If someone is told or shown since birth that they are less-than, that they are “marked”, that they are not to be trusted, that they are objects of fear and scorn, it will be no wonder that a certain sense of self will be thusly formed.  And out of that sense of self may come scorn for the other selves who share it – including one’s own.

I worked in a majority Black community for a few years, early in my ministry career.  One day, a Black woman, a leader in the community whom I admired very much, was talking about how she felt it necessary to spank her young son when he was naughty.  “You know,” she said to me, “black boys aren’t like white boys.  You have to beat on them to get them to shape up.”  This from one of the kindness, most compassionate people I’ve ever known.

A few years later, directing a drop-in center for homeless people, I got to know a young Black man named Randy.  The word among the people on the streets was that he got into a messy mix that resulted in him killing another Black man.  He was never arrested or convicted, but he was haunted by it ever after.  He was homeless, strung out on crack cocaine.  At our drop-in center he mostly kept to himself.  He helped out with setting up the center in the morning and tidying up at the end of the day.  He was unfailingly polite.  Then he stopped coming around.  About a year later I ran into him on the street.  “Where have you been?  I’ve been asking around to find out what happened to you!  I’m so glad to see you!” I said.  He reported that he was clean and sober and had a steady job and a place to live.  I told him “We’d love to see you at the drop-in sometime!”  He shook his head and said, “No, Jim, can’t do that anymore.  I can’t be around those people.”  To maintain a new sense of self, he had to avoid the people who reinforced his old sense of self.  Including, I realized, my self.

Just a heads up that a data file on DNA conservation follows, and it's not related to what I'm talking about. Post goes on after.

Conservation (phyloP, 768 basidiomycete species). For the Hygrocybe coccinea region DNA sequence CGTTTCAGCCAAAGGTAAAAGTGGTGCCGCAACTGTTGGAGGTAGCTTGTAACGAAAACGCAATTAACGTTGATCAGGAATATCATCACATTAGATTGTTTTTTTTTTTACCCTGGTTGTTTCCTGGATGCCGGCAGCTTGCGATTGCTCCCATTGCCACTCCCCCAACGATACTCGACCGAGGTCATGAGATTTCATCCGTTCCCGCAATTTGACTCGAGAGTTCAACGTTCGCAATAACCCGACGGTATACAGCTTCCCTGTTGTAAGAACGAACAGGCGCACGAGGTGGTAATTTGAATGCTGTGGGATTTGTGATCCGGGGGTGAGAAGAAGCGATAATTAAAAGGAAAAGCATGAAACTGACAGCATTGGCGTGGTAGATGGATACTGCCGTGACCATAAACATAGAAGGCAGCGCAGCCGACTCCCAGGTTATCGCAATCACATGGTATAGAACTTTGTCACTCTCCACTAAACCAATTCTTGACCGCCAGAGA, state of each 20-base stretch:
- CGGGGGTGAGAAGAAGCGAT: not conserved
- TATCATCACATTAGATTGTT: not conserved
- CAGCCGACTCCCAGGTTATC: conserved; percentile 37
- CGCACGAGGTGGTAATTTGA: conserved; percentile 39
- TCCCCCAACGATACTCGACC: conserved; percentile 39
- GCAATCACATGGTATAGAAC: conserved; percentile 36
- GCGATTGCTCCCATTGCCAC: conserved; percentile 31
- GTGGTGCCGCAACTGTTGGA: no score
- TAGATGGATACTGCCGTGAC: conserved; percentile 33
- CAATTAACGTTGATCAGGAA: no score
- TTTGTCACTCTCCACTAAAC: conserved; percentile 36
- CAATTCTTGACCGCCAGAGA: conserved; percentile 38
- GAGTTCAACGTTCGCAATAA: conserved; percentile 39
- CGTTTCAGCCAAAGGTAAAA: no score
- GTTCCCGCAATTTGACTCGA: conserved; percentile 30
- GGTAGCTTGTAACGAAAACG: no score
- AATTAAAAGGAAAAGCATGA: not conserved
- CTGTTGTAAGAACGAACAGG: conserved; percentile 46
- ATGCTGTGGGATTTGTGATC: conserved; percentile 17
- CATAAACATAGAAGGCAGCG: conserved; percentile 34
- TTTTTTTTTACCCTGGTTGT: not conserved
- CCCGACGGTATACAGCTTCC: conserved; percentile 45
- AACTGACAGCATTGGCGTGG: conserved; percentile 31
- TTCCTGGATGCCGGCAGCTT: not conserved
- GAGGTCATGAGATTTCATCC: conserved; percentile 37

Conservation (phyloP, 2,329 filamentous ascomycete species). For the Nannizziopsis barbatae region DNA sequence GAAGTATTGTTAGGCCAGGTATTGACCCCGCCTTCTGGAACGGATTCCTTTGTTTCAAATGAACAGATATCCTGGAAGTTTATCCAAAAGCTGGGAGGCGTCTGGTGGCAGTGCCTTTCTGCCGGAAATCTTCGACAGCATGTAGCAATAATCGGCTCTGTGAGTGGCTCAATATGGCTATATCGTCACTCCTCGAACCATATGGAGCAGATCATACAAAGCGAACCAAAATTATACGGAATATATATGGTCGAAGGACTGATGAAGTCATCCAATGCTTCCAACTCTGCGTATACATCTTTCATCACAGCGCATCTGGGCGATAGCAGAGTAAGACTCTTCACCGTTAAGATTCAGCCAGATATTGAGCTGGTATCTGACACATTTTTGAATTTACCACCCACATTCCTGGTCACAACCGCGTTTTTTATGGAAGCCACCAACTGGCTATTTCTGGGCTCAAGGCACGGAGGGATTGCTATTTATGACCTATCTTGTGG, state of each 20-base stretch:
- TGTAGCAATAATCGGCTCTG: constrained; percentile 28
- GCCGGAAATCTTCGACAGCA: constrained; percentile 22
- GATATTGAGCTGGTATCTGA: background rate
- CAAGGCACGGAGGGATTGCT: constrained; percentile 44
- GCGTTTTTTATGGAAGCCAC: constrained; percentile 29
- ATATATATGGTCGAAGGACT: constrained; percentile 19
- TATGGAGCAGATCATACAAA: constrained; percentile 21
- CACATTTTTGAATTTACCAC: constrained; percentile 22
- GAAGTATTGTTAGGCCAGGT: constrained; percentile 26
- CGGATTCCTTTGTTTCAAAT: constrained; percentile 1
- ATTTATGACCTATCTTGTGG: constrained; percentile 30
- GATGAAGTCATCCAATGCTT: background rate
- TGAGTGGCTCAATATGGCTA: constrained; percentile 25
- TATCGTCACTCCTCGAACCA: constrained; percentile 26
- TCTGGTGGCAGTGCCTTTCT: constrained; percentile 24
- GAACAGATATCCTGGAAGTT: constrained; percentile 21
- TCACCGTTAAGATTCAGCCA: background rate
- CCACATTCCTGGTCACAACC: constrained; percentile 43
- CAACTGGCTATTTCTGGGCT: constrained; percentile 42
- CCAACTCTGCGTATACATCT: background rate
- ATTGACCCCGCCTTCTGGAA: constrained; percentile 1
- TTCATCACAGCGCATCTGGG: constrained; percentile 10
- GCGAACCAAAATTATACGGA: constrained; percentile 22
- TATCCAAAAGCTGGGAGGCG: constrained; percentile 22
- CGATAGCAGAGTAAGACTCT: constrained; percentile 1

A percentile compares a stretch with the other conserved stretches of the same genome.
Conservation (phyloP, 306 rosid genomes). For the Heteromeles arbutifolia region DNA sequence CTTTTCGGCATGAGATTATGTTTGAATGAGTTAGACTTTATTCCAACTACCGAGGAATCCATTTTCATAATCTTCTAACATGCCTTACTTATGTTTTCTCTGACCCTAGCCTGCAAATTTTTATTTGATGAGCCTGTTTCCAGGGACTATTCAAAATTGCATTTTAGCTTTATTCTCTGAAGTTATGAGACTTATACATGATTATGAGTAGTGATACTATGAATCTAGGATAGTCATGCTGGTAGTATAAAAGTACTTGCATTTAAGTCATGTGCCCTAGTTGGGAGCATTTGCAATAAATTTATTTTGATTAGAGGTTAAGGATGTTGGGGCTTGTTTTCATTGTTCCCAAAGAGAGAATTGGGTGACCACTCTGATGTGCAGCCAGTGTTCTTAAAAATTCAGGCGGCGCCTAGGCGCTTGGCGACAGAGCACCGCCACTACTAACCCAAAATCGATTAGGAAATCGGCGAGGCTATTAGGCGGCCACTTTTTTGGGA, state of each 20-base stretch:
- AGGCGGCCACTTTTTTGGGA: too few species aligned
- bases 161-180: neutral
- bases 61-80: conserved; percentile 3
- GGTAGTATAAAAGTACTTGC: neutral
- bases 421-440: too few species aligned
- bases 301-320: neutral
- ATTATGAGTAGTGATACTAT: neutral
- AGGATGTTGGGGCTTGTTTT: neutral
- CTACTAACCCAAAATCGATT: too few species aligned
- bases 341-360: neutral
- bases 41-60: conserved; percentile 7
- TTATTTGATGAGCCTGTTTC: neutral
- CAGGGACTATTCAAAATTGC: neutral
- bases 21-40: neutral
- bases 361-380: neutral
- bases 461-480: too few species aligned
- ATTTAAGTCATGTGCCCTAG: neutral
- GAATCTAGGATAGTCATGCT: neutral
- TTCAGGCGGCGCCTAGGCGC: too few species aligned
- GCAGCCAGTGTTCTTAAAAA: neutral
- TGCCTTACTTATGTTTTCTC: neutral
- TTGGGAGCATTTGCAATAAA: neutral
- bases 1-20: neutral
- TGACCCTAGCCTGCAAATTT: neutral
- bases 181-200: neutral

A few years ago, riding on the LA Metro train, a Black woman walked through the car, holding out a plastic cup begging for money.  She was a big person in a flimsy, raggedy, filthy dress, and she smelled awful.  After she passed by, a Black woman near me shook her head and moaned:  “My people.  My people.”  I wept then, hearing her words.  I weep now, remembering them.

These encounters reinforced what I learned from George Herbert Meade.  The self is socially constructed – for better and for worse.  Each encounter put me in touch with the way my white self was constructed.  Each encounter broke my heart and cracked open my own sense of self: to begin, if only barely, to inter-be with selves constructed from the Black experience in America.

“My people.  My people.”  It’s what I say to myself now, shaking my head in sorrow, remembering what my white neighbor in white Ojai said about Black people killing Black people in Chicago…

Rev. Jim Burklo, Associate Dean of Religious Life, USC
Website: Musings

Follow on twitter: @jtburklo
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Associate Dean of Religious Life, University of Southern California